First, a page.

Pluralism Workshop in Kyrgyzstan
Process, Perspectives and Practice
In October, program staff travelled to Kyrgyzstan to deliver a series of workshops in Osh and Bishkek to assist participants from international organizations and local NGOs understand how to apply pluralism concepts and content to their community-driven development and peace-building initiatives.
Using participatory learning methodologies, case studies and audio-visual materials, the Centre’s workshop in Kyrgyzstan helped deconstruct the concept of pluralism. Participants discussed the progress that has already been made towards pluralism in Kyrgyzstan and identified further opportunities to advance pluralism in the country.
Analyses of case studies from France, Canada and Kenya evoked lively discussions among the participants as they discussed the different sources of inclusion and exclusion in each country Participants were particularly engaged when discussing their own country’s experience with pluralism. The difficulties of inclusive language policies, the formation of civic identity, the exclusion of marginalized groups, women’s role in decision-making processes, and the importance of engaging youth were some of the key issues raised.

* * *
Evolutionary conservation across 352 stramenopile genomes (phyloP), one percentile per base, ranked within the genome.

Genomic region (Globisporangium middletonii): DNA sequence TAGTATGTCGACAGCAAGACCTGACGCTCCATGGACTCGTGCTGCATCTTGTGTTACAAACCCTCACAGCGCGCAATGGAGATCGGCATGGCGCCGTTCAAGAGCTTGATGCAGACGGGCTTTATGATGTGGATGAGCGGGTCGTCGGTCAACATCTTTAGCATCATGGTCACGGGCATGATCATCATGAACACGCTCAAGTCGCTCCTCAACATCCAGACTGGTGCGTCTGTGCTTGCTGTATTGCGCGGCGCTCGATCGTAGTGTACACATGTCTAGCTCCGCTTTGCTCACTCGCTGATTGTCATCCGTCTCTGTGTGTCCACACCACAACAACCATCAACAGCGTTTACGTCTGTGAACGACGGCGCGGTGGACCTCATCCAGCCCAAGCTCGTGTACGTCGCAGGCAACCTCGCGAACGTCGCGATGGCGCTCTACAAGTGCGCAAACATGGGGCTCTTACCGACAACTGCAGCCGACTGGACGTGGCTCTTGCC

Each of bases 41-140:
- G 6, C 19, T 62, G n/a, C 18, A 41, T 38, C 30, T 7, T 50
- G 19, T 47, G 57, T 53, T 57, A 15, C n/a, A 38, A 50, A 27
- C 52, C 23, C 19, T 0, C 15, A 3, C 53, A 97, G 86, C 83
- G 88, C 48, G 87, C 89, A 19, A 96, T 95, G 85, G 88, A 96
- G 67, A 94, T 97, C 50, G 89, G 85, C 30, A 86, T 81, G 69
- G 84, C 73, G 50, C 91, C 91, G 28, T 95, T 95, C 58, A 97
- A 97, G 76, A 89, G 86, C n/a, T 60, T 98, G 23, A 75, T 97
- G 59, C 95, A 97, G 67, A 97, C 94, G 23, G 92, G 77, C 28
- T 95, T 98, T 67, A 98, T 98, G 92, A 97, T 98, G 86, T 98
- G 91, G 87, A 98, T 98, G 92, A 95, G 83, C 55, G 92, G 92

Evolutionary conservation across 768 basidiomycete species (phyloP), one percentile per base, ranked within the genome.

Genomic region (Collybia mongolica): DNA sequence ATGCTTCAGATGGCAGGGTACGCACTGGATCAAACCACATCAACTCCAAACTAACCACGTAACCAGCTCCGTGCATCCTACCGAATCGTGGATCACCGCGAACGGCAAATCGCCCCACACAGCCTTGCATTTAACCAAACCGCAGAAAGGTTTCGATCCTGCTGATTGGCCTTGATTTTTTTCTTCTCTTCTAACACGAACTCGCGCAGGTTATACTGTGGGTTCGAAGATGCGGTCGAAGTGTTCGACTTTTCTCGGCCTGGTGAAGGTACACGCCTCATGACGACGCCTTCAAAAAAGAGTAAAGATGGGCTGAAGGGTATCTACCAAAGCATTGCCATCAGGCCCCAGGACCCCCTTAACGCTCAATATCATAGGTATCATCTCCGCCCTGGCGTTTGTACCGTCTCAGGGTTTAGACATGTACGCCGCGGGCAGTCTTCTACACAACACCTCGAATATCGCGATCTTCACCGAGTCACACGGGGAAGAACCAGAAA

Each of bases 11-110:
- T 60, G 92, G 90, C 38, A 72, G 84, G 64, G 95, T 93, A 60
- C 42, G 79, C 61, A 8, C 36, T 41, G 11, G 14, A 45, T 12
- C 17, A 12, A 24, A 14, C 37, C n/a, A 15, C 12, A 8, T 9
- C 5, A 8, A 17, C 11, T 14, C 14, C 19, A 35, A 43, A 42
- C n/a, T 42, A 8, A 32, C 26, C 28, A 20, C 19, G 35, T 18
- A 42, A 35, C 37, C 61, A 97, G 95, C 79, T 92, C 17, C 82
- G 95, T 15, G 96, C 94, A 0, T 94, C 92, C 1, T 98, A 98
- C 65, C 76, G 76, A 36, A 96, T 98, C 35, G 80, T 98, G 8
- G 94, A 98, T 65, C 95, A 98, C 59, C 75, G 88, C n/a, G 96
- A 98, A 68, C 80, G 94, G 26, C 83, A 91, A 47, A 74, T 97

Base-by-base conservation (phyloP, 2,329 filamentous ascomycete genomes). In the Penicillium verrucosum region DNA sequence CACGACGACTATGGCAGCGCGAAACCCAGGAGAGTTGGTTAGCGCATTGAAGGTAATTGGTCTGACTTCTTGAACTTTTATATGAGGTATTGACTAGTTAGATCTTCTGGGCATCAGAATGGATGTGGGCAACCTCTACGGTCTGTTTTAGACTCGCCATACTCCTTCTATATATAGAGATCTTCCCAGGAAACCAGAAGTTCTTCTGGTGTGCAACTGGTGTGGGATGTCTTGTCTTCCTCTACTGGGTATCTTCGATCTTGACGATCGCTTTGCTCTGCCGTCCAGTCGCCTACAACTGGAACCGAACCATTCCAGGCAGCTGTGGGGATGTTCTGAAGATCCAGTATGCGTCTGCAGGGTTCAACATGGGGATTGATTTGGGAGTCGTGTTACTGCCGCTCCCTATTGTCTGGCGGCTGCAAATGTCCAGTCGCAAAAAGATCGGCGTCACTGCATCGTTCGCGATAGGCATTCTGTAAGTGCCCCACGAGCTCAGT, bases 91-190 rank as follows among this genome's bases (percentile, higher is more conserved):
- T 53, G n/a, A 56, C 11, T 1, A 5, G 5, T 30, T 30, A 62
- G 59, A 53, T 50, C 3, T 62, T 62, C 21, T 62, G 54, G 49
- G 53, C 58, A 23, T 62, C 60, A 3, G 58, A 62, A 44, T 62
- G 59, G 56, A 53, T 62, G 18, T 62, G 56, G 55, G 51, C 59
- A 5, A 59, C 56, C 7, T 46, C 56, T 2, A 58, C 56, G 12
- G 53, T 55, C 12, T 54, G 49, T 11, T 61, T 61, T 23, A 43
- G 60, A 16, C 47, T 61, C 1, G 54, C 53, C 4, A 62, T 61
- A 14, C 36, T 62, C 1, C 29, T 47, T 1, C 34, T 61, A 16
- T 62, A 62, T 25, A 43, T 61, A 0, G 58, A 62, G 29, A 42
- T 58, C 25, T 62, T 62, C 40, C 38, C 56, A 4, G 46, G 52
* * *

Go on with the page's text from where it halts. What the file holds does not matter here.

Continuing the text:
One participant said “I went into this workshop thinking that pluralism was only about diversity of opinions, but I now realize it encompasses so much more.” Several participants observed that this was their first opportunity to deeply engage in the issue of pluralism, and their understanding of this concept had expanded.
This workshop was conducted as part of the Centre’s continued engagement in Kyrgyzstan. As a knowledge partner in the World Bank and Aga Khan Foundation “Kyrgyz Republic: Social Cohesion through Community-based Development” project, the Centre conducted an initial set of pluralism workshops in the capital, Bishkek, and in the southern city of Osh.